The reasons parents may choose homeschooling over conventional education usually involve safety concerns, flexibility, frequent moving, and wanting to create a more individualized learning environment. While the idea of homeschooling your child might be attractive, it's actually not as simple as you may think. Before removing your child from school, consider these reasons not to homeschool.
Legal requirements for homeschooling
Homeschooling isn't as easy as just not sending your child back to school. There are legal requirements for homeschooling children, and they differ in each state. Some states like New York and Pennsylvania have stricter guidelines, while others like Florida have few. Before making the decision to remove your child from school, take the time to review the homeschooling laws for the state you live in.
Commitments involved in homeschooling
Making the decision to homeschool means one parent is about to become your child's full-time teacher. The idea that school can now easily become a year-round activity is an attractive one, but for the parent doing the teaching, it's another full-time job. In addition to being a parent and all that responsibility it entails, you're about to become your child's teacher, tutor, and principal. You will also be in charge of creating multiple daily lesson plans and researching curriculum, as well as finding materials. If you have multiple children, you will be planning and teaching for different age groups.

Read more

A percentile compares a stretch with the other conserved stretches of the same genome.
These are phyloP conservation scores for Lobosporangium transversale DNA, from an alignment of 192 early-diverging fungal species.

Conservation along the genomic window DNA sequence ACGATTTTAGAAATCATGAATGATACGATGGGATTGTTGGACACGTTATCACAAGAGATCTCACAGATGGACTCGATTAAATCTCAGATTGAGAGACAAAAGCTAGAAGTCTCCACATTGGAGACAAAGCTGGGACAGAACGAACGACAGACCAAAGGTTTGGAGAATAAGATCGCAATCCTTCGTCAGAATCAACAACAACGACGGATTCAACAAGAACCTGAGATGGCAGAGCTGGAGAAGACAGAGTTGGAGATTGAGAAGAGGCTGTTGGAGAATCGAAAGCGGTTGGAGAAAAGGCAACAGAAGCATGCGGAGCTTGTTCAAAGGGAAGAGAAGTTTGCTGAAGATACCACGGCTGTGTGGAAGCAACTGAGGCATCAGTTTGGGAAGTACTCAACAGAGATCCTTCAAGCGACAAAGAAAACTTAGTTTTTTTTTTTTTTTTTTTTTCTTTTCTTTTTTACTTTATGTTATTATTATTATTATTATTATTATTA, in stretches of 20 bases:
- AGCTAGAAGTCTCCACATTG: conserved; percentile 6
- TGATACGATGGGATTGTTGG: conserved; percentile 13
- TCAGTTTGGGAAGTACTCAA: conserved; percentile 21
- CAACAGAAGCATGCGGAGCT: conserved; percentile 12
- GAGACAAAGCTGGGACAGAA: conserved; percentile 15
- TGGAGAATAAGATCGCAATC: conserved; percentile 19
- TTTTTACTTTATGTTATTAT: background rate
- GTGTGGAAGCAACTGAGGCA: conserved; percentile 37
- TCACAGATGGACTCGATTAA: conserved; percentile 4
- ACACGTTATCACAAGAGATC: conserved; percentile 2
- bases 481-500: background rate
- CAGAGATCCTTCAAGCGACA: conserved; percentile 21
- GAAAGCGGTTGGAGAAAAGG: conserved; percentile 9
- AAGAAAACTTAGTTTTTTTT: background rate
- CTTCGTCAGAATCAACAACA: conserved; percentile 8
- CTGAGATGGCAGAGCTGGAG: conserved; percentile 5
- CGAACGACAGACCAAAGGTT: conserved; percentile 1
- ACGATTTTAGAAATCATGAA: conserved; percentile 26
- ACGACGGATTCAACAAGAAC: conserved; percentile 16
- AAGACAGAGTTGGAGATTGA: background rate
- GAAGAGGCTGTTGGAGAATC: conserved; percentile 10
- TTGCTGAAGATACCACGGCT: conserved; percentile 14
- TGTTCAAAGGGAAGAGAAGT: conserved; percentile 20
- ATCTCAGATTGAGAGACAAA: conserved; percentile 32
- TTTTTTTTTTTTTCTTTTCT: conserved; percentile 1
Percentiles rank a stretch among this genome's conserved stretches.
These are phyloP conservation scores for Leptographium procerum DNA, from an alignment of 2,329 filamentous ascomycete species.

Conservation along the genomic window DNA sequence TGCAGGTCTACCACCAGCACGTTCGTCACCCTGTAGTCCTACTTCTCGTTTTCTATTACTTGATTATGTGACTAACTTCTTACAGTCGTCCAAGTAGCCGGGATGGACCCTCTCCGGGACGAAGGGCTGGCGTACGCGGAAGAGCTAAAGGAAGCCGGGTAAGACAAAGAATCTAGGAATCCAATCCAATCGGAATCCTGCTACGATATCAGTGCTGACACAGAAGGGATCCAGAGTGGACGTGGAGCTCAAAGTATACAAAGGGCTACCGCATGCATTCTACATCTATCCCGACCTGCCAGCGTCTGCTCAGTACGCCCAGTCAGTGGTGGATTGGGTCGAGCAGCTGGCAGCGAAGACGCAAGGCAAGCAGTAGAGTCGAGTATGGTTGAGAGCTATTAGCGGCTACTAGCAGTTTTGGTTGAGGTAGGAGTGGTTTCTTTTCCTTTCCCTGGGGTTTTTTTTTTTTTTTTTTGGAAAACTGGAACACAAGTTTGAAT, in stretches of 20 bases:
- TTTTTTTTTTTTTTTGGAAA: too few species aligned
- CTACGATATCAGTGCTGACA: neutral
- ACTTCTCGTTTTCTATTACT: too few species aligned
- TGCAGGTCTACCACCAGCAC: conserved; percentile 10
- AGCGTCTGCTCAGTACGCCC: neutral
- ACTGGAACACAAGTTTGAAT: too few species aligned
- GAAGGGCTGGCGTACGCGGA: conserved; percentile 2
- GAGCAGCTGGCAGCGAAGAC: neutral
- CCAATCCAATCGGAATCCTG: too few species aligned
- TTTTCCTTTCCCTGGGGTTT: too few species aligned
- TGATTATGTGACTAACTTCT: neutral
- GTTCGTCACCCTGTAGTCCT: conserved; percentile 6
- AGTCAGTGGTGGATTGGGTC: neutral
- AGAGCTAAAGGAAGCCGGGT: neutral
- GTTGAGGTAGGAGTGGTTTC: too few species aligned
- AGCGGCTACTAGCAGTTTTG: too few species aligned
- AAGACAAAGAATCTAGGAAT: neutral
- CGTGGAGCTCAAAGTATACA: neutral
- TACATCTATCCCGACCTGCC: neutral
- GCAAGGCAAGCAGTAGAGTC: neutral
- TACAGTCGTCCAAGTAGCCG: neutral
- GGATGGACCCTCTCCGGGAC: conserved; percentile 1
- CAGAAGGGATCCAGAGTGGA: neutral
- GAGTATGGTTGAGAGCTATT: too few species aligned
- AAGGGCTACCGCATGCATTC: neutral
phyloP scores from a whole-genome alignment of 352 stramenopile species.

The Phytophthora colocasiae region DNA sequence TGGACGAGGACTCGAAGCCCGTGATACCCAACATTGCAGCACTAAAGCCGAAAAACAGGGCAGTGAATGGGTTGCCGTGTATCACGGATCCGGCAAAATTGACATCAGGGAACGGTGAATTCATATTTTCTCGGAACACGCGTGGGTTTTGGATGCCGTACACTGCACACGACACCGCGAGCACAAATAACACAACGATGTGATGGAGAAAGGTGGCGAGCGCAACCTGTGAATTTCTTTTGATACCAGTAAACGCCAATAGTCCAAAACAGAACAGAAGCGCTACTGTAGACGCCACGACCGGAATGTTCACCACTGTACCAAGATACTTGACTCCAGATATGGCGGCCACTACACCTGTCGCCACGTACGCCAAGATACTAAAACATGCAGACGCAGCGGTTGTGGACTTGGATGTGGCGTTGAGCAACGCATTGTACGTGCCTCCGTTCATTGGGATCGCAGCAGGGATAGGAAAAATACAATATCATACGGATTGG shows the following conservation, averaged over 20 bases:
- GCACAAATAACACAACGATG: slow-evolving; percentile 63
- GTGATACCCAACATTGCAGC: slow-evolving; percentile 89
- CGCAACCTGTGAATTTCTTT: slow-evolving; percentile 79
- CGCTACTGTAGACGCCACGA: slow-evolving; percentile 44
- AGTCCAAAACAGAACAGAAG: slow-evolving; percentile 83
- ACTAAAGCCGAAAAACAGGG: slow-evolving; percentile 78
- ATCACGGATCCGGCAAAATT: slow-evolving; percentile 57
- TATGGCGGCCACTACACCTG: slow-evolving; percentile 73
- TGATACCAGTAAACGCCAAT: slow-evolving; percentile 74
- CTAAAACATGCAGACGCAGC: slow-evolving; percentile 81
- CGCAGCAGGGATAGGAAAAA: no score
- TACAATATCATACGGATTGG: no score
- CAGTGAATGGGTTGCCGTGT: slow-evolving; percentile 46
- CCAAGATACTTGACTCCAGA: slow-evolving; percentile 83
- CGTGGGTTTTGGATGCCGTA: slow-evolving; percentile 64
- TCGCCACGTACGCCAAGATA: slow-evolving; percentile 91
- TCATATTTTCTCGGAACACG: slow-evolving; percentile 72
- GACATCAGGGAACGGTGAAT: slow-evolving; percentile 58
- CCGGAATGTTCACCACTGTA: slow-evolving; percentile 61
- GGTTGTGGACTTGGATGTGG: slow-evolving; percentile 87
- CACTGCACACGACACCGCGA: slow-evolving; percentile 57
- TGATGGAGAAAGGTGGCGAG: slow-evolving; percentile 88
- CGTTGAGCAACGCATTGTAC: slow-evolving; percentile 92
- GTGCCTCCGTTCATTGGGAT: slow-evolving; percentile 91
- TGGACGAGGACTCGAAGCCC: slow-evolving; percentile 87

Why your kids should do their own spring cleaning – none of you will regret their little helping hands
Everyone benefits when the kids help with spring cleaning
Little girl cleaning her home

There are two types of people in this world: those who love spring cleaning and those who absolutely dread it. Let's face it, spring cleaning can be a daunting task because there's so much to tackle. Not only do you need to do your regular, everyday cleaning, but when it comes to spring cleaning, you also want to do a deep clean, declutter, and organize everything in sight. 

Quite honestly, it can be a lot for one or two people to take on. This is why it's important to include all members of the family when it comes time to roll up your sleeves. Involving all members of the family in spring cleaning, including your children, means you can divide the work and get things done faster. You'll also teach your kids a little something about responsibility and teamwork at the same time. Yes, those anti-cleaning cutie pies of yours should be an active part of this annual affair. 

Read more